CollectionGB 0231 University of Aberdeen, Special Collections
Ref NoMS 3290/2/298
TitleLetter from Amelia Nyasa Laws to her relatives
Date25 May 1919
Extent3 sheets + carbon copy
DescriptionLetter from Amelia Nyasa Laws, Valence, to her relatives, regarding leaving Valence; plans for departure for Paris; both the Havre-Southampton line and Boulogne-Folkestone line are open to civilians; she will arrive in Paris before Aunt and Uncle leave Rome; the Boy Scouts are having a reunion in the Maison Parroissiale, previously the annexe, and she is to attend to please Jacques Delattre; the hall looks very different now; she feels cramped at Mme. Delattre's; description of the situation; Macé has left the 201; it is odd that one or two patients come to represent the whole, and to symbolise friendship; his wound is nearly closed; he is asthmatic and she has been treating that, too; he can now control his attacks better; the asthma developed from a severe cold, neglected when he was a boy; gas attacks gave him bronchitis; because of an unhappy romance he went grey at 27 and found it impossible to relax; she has really been treating his nerves; she is still worried about his arm - the radius was smashed and the cubitus shortened to be joined the radius by bronze wires; 'One day I heard a rusty sound in the arm and reported at once to the doctor, knowing that the continued slight suppuration meant probably the removal of the wires as soon as the bones were strong. To my great distress Dr. Rigal so manipulated the arm that he broke it, in five minutes undoing the work of two months'; summary of its current state; he is now being moved to hospital in Brittany, and will ensure that an x-ray is taken before any operation; the doctors are selfish and bad-tempered, and are then surprised when volunteers refuse to work with them; case of Gautier, who was told by the doctor that the doctor did not relish the thought of extracting shell fragments from his leg - Gautier told him that it was worse for the patient; he has confessed to Amelia that his wound was not in the course of battle but the result of carelessness when clearing a trench; the men are free to be rude to Dr. Rigal now as they were not as soldiers; she will leave Valence with very mixed feelings; Dr. Michaud and Mlle. Vernaz were both far superior to any of the staff in Valence; letter from Captain Fonsagrive, who is to command a group of artillery in Poland; he is pleased at his treatment and all he has learned. [Letter breaks off without signature]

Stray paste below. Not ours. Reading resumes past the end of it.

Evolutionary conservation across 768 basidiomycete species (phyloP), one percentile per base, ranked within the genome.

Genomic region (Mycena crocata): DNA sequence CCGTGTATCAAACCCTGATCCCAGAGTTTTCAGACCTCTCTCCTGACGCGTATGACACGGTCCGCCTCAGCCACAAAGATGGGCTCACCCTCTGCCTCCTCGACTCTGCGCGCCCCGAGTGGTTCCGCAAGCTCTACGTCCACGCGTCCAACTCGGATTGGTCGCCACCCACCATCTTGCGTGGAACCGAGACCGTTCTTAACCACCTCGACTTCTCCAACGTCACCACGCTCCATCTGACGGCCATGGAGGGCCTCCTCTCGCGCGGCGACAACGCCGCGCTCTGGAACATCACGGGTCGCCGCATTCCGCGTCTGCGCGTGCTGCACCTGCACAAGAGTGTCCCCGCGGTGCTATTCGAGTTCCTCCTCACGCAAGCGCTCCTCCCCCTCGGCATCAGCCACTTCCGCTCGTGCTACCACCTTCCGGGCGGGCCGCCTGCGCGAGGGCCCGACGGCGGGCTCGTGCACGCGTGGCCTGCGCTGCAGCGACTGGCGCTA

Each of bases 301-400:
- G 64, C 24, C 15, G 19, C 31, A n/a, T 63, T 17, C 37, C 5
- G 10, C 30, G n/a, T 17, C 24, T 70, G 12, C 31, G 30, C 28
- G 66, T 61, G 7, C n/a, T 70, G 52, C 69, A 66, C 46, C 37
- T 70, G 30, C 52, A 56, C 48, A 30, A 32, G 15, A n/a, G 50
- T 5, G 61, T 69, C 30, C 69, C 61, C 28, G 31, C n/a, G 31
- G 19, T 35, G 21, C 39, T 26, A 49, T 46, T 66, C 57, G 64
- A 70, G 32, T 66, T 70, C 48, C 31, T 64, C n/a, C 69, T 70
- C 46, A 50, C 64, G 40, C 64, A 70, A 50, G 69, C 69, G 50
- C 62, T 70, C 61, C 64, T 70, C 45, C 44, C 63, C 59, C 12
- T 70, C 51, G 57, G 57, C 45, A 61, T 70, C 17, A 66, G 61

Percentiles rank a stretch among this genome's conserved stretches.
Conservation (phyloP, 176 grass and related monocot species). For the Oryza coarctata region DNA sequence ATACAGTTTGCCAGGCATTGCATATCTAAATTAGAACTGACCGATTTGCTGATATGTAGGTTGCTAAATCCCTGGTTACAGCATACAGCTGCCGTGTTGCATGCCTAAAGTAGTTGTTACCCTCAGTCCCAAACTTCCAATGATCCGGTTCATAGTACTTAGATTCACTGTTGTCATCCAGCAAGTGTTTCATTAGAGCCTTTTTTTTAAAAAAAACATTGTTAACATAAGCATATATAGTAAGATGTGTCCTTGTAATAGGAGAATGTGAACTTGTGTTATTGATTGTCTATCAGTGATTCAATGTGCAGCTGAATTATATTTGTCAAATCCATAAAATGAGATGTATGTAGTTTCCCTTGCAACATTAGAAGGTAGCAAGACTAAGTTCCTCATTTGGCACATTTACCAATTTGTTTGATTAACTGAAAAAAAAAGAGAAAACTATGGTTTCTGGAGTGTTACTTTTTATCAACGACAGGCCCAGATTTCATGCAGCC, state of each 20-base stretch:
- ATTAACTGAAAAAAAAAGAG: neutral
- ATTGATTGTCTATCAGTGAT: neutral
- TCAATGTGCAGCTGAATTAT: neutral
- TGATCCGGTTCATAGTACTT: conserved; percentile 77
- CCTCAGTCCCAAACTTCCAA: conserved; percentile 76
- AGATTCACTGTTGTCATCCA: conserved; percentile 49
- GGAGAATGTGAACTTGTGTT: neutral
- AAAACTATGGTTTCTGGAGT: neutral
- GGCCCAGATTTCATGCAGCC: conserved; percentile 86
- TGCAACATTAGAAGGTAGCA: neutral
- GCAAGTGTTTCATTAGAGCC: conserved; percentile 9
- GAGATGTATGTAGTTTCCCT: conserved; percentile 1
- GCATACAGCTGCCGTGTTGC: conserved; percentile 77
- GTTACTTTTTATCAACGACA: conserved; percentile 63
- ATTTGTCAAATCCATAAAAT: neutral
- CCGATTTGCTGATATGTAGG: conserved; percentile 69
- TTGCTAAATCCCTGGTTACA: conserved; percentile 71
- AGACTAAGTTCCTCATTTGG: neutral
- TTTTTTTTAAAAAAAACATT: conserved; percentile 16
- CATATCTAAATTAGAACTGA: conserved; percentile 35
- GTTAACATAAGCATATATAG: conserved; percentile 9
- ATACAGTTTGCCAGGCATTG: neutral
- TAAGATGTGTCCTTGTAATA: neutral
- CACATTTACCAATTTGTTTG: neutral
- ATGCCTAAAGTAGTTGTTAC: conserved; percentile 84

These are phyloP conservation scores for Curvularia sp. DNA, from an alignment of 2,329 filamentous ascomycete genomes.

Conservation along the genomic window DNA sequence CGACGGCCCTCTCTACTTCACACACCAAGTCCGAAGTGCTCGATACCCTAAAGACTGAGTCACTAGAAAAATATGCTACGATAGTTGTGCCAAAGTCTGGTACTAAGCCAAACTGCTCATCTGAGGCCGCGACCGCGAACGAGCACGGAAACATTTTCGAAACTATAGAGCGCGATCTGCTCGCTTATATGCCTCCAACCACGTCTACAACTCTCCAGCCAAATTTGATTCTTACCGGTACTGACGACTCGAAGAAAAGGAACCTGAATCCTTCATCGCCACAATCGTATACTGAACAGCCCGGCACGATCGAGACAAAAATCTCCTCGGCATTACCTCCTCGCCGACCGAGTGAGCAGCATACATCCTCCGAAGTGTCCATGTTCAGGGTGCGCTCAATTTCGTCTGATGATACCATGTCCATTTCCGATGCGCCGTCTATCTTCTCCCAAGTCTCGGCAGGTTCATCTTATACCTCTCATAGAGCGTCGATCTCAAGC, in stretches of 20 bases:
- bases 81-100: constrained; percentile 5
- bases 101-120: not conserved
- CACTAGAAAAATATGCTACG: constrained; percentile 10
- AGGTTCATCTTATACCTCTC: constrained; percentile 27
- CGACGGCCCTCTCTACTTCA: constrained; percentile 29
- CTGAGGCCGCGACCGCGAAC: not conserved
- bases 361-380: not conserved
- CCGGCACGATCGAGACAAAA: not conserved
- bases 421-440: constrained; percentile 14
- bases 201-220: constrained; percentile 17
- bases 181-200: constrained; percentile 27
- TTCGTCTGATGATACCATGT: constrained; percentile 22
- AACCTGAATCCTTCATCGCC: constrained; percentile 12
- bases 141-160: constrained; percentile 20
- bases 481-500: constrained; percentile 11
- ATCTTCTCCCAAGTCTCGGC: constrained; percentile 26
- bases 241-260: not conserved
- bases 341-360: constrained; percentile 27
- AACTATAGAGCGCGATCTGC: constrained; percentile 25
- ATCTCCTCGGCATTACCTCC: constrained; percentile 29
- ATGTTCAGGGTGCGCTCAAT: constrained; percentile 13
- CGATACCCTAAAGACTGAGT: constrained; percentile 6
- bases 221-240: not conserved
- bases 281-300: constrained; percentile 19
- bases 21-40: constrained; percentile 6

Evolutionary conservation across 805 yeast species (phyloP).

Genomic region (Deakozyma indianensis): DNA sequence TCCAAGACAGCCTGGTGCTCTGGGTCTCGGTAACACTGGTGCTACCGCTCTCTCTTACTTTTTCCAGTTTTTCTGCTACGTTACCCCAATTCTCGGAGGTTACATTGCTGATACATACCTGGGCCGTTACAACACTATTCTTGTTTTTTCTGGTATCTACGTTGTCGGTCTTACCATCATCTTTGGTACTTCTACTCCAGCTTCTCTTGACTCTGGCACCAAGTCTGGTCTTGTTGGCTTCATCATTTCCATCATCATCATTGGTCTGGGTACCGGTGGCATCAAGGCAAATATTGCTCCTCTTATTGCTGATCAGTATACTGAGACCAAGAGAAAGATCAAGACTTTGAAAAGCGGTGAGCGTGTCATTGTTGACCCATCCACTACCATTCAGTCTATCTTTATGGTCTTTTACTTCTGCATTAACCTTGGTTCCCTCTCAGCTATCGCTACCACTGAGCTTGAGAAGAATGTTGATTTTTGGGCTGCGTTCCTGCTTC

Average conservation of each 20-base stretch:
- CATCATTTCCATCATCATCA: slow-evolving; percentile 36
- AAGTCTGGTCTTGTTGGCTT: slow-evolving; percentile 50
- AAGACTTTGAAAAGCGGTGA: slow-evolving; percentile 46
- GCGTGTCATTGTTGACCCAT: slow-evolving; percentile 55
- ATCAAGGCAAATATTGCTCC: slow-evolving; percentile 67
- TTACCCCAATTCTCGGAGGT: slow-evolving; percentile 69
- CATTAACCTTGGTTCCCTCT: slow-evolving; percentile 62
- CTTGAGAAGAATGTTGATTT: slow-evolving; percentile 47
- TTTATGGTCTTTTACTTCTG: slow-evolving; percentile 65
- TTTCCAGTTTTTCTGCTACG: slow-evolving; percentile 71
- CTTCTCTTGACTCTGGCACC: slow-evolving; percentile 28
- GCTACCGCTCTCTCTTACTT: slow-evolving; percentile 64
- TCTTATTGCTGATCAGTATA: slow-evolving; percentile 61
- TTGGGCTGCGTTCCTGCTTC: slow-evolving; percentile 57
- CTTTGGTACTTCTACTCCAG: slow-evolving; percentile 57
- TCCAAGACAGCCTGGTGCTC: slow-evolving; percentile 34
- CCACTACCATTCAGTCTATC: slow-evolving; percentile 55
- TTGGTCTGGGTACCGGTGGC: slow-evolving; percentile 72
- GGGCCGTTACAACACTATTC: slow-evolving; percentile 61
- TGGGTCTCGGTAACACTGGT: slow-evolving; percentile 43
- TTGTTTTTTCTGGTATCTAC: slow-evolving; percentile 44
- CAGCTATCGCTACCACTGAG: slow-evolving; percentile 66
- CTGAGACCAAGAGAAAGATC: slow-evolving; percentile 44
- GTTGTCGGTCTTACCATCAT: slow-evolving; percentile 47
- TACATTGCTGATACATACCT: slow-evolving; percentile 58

Access StatusOpen
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